List summarizing the issues engineering leaders face when dealing with developer survey data alone

Issues engineering leaders face when dealing with developer survey data on its own

How Can Surveys Become More Impactful?

Considering these issues, it would appear that augmenting survey results with system data, collected from engineering systems, could significantly help.

Powerful insights come when blending qualitative insights from surveys with data and metrics from systems, processes, and workflows, an approach that Google, for one, has used very effectively with its People Analytics, with an average of 90% participation rate in surveys.

Matthew Runkle, Director of Cloud Engineering at SmartBear, a Faros customer, shared an example. “We’ve always had this vision of correlating developer sentiment with the concrete process and outcome metrics we’re measuring on Faros to understand how the two are linked. For instance, one of the frequent pieces of feedback we got from our surveys was that developers wanted better tests. It was helpful to look at system data and correlate a team’s relative investment in product quality with its members’ satisfaction in this regard.”

Here’s another example. Below is a chart that correlates survey responses on “goals and alignment” to a team’s ratio of unplanned work. It helps leaders understand whether lower scores on alignment correlate to higher levels of unplanned work. If corroborated, managers can take corrective action faster, by implementing measures to limit or address the amount of unplanned work that floods into the team.

A scatter plot shows how lower scores in survey responses from the Cloud team correlate with higher levels of unplanned work. The Desktop has lower ratios of unplanned work and thus gave higher scores on questions related to alignment and goals.

Correlating survey responses on goals and alignment with a team’s unplanned work ratio sheds light on developer feedback

A Novel Approach to Blended Visibility

To give engineering organizations the insights they need to monitor and improve the developer experience, we are delighted to introduce our new Developer Experience module.

What is a module? Modules are prebuilt analytics libraries — inclusive of all the data sources, metrics, dashboards, widgets, and customizations you need — that run on top of the Faros AI platform.

Infused with domain expertise, benchmarks, and best practices, modules provide rapid insight immediately upon connecting to your data sources. From there, you can build upon the module’s foundation by creating your own custom metrics, views, and reports.

The Developer Experience module centralizes developer satisfaction survey data in one place and intersects the sentiment data from employee responses with telemetry-based data from engineering operations.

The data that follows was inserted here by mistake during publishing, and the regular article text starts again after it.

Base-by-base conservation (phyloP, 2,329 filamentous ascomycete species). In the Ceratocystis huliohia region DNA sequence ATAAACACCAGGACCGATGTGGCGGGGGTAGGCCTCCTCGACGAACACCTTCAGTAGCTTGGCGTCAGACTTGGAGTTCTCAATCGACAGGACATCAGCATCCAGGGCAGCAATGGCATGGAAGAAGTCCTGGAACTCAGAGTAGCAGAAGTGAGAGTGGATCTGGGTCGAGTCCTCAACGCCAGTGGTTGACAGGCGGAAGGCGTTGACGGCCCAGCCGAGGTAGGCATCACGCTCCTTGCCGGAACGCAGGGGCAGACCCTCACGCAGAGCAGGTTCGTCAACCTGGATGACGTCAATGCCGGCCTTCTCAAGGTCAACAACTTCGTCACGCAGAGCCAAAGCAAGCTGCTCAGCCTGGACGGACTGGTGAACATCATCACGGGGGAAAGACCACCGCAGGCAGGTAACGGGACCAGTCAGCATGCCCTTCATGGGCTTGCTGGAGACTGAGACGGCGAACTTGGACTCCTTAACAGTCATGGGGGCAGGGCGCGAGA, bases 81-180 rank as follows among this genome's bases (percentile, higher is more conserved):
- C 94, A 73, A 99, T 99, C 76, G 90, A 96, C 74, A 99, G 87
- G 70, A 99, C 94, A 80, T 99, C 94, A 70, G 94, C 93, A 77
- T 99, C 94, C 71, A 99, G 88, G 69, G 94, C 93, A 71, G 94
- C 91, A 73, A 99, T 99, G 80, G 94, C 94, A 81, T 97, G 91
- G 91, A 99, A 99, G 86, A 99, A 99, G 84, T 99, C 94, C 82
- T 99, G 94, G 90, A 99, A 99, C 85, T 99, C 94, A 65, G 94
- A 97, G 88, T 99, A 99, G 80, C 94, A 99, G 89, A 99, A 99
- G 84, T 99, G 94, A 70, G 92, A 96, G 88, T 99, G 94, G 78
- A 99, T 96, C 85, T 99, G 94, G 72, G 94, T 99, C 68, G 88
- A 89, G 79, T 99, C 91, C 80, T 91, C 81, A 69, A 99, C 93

A venn diagram from Faros AI: Survey Ddata and System Data overlap, creating an overlapping section titled Developer Experience.

Faros AI provides novel blended visibility into the complete developer experience

This novel blended visibility into the complete developer experience provides actionable insights that allow engineering leaders and their HR partners to take corrective measures faster and observe their impact on engagement, retention, and operational excellence over time.

Engineering leaders and their HR partners are now able to ingest survey data from any source into the Faros AI platform and overlay engineering data and metrics on the survey responses around alignment and goals, developer productivity, quality, speed and agility, and more.

Like everything in Faros, survey data can be analyzed over time and sliced and diced by team or other dimensions of choice.

Watch a 2-minute demo of the Developer Experience module

How It Works

Because every organization is unique and each team is different, the Developer Experience module is designed to be completely configurable:

  1. Pull data from any survey tool you work with.
  2. Configure your survey themes or categories based on what makes sense for your teams.
  3. Select the system metrics you want to overlay on survey data, based on your team and organizational goals.

To get you up and running quickly, you can also leverage pre-packaged survey templates from Faros, that include categories and metrics based on industry benchmarks and best practices. Our Lighthouse AI engine will be running behind the scenes to provide you with actionable insights to help you analyze and act upon survey insights.

Want to see it in action? Request a demo of Faros AI today.

Back to blog posts

More articles for you

See what Faros AI can do for you!

Global enterprises trust Faros AI to accelerate their engineering operations.
Give us 30 minutes of your time and see it for yourself.

Get a Demo